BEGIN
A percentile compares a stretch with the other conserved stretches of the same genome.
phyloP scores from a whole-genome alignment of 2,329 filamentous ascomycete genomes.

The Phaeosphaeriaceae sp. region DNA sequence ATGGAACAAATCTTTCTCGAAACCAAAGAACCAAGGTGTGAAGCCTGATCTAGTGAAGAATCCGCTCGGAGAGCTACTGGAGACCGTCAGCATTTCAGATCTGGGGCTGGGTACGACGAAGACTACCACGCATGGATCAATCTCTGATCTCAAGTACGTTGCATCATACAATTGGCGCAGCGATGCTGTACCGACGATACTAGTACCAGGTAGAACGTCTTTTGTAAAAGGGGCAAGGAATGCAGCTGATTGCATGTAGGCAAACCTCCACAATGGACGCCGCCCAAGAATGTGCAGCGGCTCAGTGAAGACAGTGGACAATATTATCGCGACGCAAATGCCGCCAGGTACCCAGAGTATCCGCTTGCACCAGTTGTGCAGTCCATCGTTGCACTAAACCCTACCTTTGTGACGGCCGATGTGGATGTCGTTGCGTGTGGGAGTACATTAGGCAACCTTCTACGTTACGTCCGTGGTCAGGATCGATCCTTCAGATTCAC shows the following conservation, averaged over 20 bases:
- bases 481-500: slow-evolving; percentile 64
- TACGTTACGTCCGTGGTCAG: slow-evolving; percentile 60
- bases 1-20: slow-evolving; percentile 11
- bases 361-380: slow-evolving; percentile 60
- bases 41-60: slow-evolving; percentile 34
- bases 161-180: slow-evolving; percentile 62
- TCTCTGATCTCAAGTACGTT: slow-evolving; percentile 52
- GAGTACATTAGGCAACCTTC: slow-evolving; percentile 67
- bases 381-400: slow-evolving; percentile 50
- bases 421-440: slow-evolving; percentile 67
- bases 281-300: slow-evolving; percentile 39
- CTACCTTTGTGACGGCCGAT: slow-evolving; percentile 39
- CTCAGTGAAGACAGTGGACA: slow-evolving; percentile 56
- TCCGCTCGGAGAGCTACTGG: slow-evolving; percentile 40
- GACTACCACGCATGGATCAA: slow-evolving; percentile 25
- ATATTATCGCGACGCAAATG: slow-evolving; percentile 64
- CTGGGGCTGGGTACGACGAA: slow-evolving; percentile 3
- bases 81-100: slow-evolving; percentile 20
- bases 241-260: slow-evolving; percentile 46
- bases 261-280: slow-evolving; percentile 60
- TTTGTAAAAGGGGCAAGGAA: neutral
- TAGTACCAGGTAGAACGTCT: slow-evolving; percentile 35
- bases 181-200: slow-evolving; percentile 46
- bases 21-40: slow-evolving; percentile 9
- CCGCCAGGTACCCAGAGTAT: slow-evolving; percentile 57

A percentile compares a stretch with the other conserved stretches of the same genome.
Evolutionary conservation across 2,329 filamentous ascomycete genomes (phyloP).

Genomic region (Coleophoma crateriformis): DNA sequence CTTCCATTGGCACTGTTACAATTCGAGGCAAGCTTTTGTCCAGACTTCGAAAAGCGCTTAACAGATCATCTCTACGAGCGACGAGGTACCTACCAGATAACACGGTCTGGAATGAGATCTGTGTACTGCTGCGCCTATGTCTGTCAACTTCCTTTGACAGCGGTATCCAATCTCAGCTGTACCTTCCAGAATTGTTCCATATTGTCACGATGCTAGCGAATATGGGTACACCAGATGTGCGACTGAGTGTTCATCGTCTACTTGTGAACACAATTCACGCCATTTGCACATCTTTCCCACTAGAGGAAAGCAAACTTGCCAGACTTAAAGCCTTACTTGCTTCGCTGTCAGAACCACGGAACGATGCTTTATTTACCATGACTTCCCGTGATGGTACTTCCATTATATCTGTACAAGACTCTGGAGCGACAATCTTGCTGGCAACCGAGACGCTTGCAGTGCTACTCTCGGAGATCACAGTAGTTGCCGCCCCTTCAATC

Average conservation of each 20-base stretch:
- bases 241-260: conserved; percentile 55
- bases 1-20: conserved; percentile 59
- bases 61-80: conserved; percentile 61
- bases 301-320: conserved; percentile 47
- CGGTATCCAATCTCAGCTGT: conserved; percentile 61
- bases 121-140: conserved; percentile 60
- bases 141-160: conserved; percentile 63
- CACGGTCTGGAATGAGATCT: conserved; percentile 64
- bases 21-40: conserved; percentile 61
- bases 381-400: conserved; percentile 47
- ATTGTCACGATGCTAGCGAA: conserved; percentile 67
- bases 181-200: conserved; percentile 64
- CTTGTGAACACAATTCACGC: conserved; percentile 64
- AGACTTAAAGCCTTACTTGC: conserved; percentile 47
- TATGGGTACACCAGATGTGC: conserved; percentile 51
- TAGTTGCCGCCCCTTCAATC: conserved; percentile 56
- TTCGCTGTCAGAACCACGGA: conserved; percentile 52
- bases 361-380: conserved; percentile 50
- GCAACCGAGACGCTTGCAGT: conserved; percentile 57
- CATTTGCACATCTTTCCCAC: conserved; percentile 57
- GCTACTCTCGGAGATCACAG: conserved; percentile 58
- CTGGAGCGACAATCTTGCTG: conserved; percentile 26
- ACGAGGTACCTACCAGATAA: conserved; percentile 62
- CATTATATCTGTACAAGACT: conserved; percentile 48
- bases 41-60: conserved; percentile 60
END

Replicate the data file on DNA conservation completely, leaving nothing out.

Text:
A percentile compares a stretch with the other conserved stretches of the same genome.
phyloP scores from a whole-genome alignment of 2,329 filamentous ascomycete genomes.

The Phaeosphaeriaceae sp. region DNA sequence ATGGAACAAATCTTTCTCGAAACCAAAGAACCAAGGTGTGAAGCCTGATCTAGTGAAGAATCCGCTCGGAGAGCTACTGGAGACCGTCAGCATTTCAGATCTGGGGCTGGGTACGACGAAGACTACCACGCATGGATCAATCTCTGATCTCAAGTACGTTGCATCATACAATTGGCGCAGCGATGCTGTACCGACGATACTAGTACCAGGTAGAACGTCTTTTGTAAAAGGGGCAAGGAATGCAGCTGATTGCATGTAGGCAAACCTCCACAATGGACGCCGCCCAAGAATGTGCAGCGGCTCAGTGAAGACAGTGGACAATATTATCGCGACGCAAATGCCGCCAGGTACCCAGAGTATCCGCTTGCACCAGTTGTGCAGTCCATCGTTGCACTAAACCCTACCTTTGTGACGGCCGATGTGGATGTCGTTGCGTGTGGGAGTACATTAGGCAACCTTCTACGTTACGTCCGTGGTCAGGATCGATCCTTCAGATTCAC shows the following conservation, averaged over 20 bases:
- bases 481-500: slow-evolving; percentile 64
- TACGTTACGTCCGTGGTCAG: slow-evolving; percentile 60
- bases 1-20: slow-evolving; percentile 11
- bases 361-380: slow-evolving; percentile 60
- bases 41-60: slow-evolving; percentile 34
- bases 161-180: slow-evolving; percentile 62
- TCTCTGATCTCAAGTACGTT: slow-evolving; percentile 52
- GAGTACATTAGGCAACCTTC: slow-evolving; percentile 67
- bases 381-400: slow-evolving; percentile 50
- bases 421-440: slow-evolving; percentile 67
- bases 281-300: slow-evolving; percentile 39
- CTACCTTTGTGACGGCCGAT: slow-evolving; percentile 39
- CTCAGTGAAGACAGTGGACA: slow-evolving; percentile 56
- TCCGCTCGGAGAGCTACTGG: slow-evolving; percentile 40
- GACTACCACGCATGGATCAA: slow-evolving; percentile 25
- ATATTATCGCGACGCAAATG: slow-evolving; percentile 64
- CTGGGGCTGGGTACGACGAA: slow-evolving; percentile 3
- bases 81-100: slow-evolving; percentile 20
- bases 241-260: slow-evolving; percentile 46
- bases 261-280: slow-evolving; percentile 60
- TTTGTAAAAGGGGCAAGGAA: neutral
- TAGTACCAGGTAGAACGTCT: slow-evolving; percentile 35
- bases 181-200: slow-evolving; percentile 46
- bases 21-40: slow-evolving; percentile 9
- CCGCCAGGTACCCAGAGTAT: slow-evolving; percentile 57

A percentile compares a stretch with the other conserved stretches of the same genome.
Evolutionary conservation across 2,329 filamentous ascomycete genomes (phyloP).

Genomic region (Coleophoma crateriformis): DNA sequence CTTCCATTGGCACTGTTACAATTCGAGGCAAGCTTTTGTCCAGACTTCGAAAAGCGCTTAACAGATCATCTCTACGAGCGACGAGGTACCTACCAGATAACACGGTCTGGAATGAGATCTGTGTACTGCTGCGCCTATGTCTGTCAACTTCCTTTGACAGCGGTATCCAATCTCAGCTGTACCTTCCAGAATTGTTCCATATTGTCACGATGCTAGCGAATATGGGTACACCAGATGTGCGACTGAGTGTTCATCGTCTACTTGTGAACACAATTCACGCCATTTGCACATCTTTCCCACTAGAGGAAAGCAAACTTGCCAGACTTAAAGCCTTACTTGCTTCGCTGTCAGAACCACGGAACGATGCTTTATTTACCATGACTTCCCGTGATGGTACTTCCATTATATCTGTACAAGACTCTGGAGCGACAATCTTGCTGGCAACCGAGACGCTTGCAGTGCTACTCTCGGAGATCACAGTAGTTGCCGCCCCTTCAATC

Average conservation of each 20-base stretch:
- bases 241-260: conserved; percentile 55
- bases 1-20: conserved; percentile 59
- bases 61-80: conserved; percentile 61
- bases 301-320: conserved; percentile 47
- CGGTATCCAATCTCAGCTGT: conserved; percentile 61
- bases 121-140: conserved; percentile 60
- bases 141-160: conserved; percentile 63
- CACGGTCTGGAATGAGATCT: conserved; percentile 64
- bases 21-40: conserved; percentile 61
- bases 381-400: conserved; percentile 47
- ATTGTCACGATGCTAGCGAA: conserved; percentile 67
- bases 181-200: conserved; percentile 64
- CTTGTGAACACAATTCACGC: conserved; percentile 64
- AGACTTAAAGCCTTACTTGC: conserved; percentile 47
- TATGGGTACACCAGATGTGC: conserved; percentile 51
- TAGTTGCCGCCCCTTCAATC: conserved; percentile 56
- TTCGCTGTCAGAACCACGGA: conserved; percentile 52
- bases 361-380: conserved; percentile 50
- GCAACCGAGACGCTTGCAGT: conserved; percentile 57
- CATTTGCACATCTTTCCCAC: conserved; percentile 57
- GCTACTCTCGGAGATCACAG: conserved; percentile 58
- CTGGAGCGACAATCTTGCTG: conserved; percentile 26
- ACGAGGTACCTACCAGATAA: conserved; percentile 62
- CATTATATCTGTACAAGACT: conserved; percentile 48
- bases 41-60: conserved; percentile 60